Comment: Perhaps the worst consequence of the New Age movement has been the uncritical, blind trust in one's emotional reactions. Heroin makes you feel good; that doesn't mean it is good for you. A psychopath can make you feel like a prince or princess; that doesn't mean they have your best interests at heart - just the opposite.


The study adds more anecdotal corroboration that the DMT psychedelic experience is unique from other drugs.

First discovered as a psychoactive agent by Hungarian psychopharmacologist Stephen Szara in the 1950s, DMT is a psychedelic compound of the tryptamine family. It's the only psychedelic that is found both in nature and produced naturally by the human body. Because its chemical structure strongly resemble neurotransmitters, particularly serotonin, some refer to it as 'nature's serotonin.'

As an endogenous chemical, produced naturally by the human body, it has also been referred to as the "brain's own psychedelic."

Family

Self-awareness: How and why you should cultivate it

self awareness mirror
Self-awareness seems to have become the latest management buzzword — and for good reason. Research suggests that when we see ourselves clearly, we are more confident and more creative. We make sounder decisions, build stronger relationships, and communicate more effectively. We're less likely to lie, cheat, and steal. We are better workers who get more promotions. And we're more-effective leaders with more-satisfied employees and more-profitable companies.

As an organizational psychologist and executive coach, I've had a ringside seat to the power of leadership self-awareness for 15 years. I've also seen how attainable this skill is. Yet, when I first began to delve into the research on self-awareness, I was surprised by the striking gap between the science and the practice of self-awareness. All things considered, we knew surprisingly little about improving this critical skill.

A few years ago, my team of researchers and I embarked on a large-scale scientific study of self-awareness. In 10 separate investigations with nearly 5,000 participants, we examined what self-awareness really is, why we need it, and how we can increase it. (We are currently writing up our results for submission to an academic journal.)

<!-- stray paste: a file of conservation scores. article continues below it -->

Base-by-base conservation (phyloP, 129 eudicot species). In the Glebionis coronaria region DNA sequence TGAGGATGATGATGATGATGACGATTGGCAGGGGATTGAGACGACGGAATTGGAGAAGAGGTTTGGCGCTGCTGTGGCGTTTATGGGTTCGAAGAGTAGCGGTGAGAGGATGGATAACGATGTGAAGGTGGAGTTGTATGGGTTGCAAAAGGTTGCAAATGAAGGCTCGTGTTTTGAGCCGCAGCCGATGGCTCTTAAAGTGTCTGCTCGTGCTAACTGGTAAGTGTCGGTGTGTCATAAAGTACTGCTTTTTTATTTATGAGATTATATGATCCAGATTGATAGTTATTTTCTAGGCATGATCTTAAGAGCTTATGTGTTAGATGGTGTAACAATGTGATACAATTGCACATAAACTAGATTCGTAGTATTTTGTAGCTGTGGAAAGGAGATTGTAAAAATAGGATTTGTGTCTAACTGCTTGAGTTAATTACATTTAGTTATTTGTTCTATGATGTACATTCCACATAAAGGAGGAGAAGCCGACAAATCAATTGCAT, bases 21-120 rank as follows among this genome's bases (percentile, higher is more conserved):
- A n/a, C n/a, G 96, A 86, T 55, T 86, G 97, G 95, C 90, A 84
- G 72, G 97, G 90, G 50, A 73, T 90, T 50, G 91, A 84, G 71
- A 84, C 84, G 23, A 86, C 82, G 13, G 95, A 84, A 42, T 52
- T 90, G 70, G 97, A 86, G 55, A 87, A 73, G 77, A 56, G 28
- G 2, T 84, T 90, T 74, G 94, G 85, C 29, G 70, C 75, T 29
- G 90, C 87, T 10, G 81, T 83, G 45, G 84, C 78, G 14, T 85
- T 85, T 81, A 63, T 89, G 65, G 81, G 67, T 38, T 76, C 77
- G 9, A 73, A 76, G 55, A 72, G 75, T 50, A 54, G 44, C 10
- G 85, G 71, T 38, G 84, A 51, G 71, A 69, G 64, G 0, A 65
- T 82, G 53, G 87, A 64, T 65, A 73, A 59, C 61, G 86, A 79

Comment:


Stormtrooper

Reclaiming Your Inner Fascist


Comment: This was first published in November 2019, but it's 'timeless advice' for the general situation we currently find ourselves in...


baby hitler moustache
© consentfactory.org
OK, we need to talk about fascism. Not just any kind of fascism. A particularly insidious kind of fascism. No, not the fascism of the early 20th Century. Not Mussolini's National Fascist Party. Not Hitler's NSDAP. Not Francoist fascism or any other kind of organized fascist movement or party. Not even the dreaded Tiki-torch Nazis.

It's the other kind of fascism we need to talk about. The kind that doesn't come goose-stepping up the street waving big neo-Nazi flags. The kind we don't recognize when we're looking right at it.

It's like that joke about the fish and the water ... we don't recognize it because we're swimming in it. We're surrounded by it. We are inseparable from it. From the moment we are born, we breathe it in.

We are taught it by our parents, who were taught it by their parents. We are taught it again by our teachers in school. It is reinforced on a daily basis at work, in conversations with friends, in our families and our romantic relationships. We imbibe it in books, movies, TV shows, advertisements, pop songs, the nightly news, in our cars, at the mall, the stadium, the opera ... everywhere, because it is literally everywhere.

It doesn't look like fascism to us. Fascism only looks like fascism when you're standing outside of it, or looking back at it. When you are in it, fascism just looks like "normality," like "reality," like "just the way it is."

Info

A new study may explain why some psychopaths are 'successful'

Psychopathy
© Getty Images
A new study conducted by VCU researchers sheds light on the mechanisms underlying the formation of “successful” psychopaths.
Psychopathy is widely recognized as a risk factor for violent behavior, but many psychopathic individuals refrain from antisocial or criminal acts. Understanding what leads these psychopaths to be "successful" has been a mystery.

A new study conducted by researchers at Virginia Commonwealth University sheds light on the mechanisms underlying the formation of this "successful" phenotype.

"Psychopathic individuals are very prone to engaging in antisocial behaviors but what our findings suggest is that some may actually be better able to inhibit these impulses than others," said lead author Emily Lasko, a doctoral candidate in the Department of Psychology in the College of Humanities and Sciences. "Although we don't know exactly what precipitates this increase in conscientious impulse control over time, we do know that this does occur for individuals high in certain psychopathy traits who have been relatively more 'successful' than their peers."

The study, "What Makes a 'Successful' Psychopath? Longitudinal Trajectories of Offenders' Antisocial Behavior and Impulse Control as a Function of Psychopathy," will be published in a forthcoming issue of the journal Personality Disorders: Theory, Research, and Treatment.